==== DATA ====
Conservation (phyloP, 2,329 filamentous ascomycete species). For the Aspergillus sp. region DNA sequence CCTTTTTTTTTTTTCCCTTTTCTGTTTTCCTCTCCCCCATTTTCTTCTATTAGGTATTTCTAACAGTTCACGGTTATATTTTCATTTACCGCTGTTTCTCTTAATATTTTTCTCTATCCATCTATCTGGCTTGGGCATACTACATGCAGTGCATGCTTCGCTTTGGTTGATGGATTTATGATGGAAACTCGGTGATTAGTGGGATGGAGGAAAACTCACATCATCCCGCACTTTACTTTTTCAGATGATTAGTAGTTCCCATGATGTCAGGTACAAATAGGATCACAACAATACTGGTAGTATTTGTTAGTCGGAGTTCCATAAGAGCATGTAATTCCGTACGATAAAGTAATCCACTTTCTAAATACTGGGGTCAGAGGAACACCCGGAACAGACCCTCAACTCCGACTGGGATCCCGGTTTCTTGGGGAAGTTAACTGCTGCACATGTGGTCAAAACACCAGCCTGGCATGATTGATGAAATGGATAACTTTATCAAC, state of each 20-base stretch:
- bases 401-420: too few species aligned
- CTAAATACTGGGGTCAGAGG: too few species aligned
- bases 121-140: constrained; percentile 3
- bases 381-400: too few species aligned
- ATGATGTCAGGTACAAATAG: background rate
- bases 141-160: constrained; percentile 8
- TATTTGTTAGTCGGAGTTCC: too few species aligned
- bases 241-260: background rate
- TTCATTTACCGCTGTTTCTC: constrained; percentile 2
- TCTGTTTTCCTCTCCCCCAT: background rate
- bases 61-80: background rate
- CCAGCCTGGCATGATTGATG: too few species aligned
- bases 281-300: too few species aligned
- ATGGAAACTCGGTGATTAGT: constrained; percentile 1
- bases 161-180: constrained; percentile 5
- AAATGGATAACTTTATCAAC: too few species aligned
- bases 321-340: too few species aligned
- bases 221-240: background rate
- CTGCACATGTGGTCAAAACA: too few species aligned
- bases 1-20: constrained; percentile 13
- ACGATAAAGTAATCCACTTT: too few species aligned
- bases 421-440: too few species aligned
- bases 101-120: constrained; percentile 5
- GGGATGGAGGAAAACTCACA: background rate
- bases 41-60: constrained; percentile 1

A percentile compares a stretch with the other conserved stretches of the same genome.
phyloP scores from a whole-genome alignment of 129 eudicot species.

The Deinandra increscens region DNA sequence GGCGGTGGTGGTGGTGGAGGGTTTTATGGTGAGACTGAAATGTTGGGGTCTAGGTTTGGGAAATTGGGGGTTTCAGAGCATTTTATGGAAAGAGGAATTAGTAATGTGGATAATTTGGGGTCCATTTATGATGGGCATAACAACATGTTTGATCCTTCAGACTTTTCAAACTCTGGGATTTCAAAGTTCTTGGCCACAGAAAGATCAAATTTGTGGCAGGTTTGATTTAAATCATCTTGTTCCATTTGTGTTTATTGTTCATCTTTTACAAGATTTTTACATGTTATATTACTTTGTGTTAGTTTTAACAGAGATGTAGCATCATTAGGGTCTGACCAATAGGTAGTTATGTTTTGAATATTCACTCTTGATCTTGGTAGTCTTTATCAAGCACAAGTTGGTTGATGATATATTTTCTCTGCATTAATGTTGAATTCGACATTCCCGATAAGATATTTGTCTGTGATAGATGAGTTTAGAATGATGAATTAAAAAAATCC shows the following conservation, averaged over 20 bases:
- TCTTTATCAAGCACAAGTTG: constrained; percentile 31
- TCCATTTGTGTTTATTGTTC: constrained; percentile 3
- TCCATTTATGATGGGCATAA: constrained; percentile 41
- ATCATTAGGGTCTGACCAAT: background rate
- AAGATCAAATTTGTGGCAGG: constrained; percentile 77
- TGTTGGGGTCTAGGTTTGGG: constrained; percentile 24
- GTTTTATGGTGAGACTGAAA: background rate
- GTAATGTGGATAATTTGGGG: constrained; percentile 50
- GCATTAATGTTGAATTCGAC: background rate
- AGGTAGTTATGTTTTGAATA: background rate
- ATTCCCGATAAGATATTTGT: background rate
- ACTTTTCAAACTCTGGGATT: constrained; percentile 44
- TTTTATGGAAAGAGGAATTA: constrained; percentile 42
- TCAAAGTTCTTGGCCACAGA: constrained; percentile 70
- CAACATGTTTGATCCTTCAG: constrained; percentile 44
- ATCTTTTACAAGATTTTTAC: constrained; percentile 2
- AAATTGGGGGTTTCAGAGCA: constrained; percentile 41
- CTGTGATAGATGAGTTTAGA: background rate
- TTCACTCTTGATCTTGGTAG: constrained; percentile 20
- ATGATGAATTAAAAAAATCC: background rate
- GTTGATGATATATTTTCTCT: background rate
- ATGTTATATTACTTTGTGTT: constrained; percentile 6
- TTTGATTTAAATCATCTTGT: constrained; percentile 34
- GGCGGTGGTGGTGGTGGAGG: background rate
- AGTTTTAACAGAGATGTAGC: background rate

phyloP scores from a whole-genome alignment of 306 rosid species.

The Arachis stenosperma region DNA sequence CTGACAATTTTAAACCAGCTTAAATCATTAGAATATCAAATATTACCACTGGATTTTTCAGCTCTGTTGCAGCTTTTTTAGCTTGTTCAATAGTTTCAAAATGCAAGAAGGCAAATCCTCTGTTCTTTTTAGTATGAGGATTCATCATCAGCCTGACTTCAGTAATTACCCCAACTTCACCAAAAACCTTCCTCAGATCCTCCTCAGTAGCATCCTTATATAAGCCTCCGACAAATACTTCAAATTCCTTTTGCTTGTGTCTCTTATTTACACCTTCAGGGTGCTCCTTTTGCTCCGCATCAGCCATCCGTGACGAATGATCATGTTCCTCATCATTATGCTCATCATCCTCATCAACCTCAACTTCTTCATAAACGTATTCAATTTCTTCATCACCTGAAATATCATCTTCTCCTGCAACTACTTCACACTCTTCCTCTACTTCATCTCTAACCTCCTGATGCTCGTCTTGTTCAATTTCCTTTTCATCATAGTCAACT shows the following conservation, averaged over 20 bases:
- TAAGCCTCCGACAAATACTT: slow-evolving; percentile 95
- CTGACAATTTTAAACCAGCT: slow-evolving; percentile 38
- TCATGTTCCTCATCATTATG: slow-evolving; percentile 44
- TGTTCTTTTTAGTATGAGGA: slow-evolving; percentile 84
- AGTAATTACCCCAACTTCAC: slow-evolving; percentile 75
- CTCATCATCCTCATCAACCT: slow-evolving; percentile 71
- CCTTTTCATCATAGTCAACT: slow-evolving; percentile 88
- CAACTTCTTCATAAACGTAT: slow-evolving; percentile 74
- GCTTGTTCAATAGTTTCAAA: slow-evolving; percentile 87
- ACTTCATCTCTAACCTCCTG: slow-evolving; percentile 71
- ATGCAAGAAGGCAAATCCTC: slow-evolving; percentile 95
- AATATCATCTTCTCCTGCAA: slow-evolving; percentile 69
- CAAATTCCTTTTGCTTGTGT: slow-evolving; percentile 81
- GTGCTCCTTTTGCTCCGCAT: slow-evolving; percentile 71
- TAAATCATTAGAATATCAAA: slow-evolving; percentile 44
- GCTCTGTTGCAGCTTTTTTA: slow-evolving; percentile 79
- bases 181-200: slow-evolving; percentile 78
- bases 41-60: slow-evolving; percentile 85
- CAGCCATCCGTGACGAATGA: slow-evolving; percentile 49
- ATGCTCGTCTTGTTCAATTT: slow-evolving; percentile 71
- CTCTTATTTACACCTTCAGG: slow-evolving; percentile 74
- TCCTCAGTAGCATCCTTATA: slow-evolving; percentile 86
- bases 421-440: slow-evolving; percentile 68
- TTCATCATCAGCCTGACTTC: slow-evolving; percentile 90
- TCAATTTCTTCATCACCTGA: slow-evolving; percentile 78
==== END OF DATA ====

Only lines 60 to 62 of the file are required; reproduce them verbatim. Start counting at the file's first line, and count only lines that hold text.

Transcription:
- TGTTCTTTTTAGTATGAGGA: slow-evolving; percentile 84
- AGTAATTACCCCAACTTCAC: slow-evolving; percentile 75
- CTCATCATCCTCATCAACCT: slow-evolving; percentile 71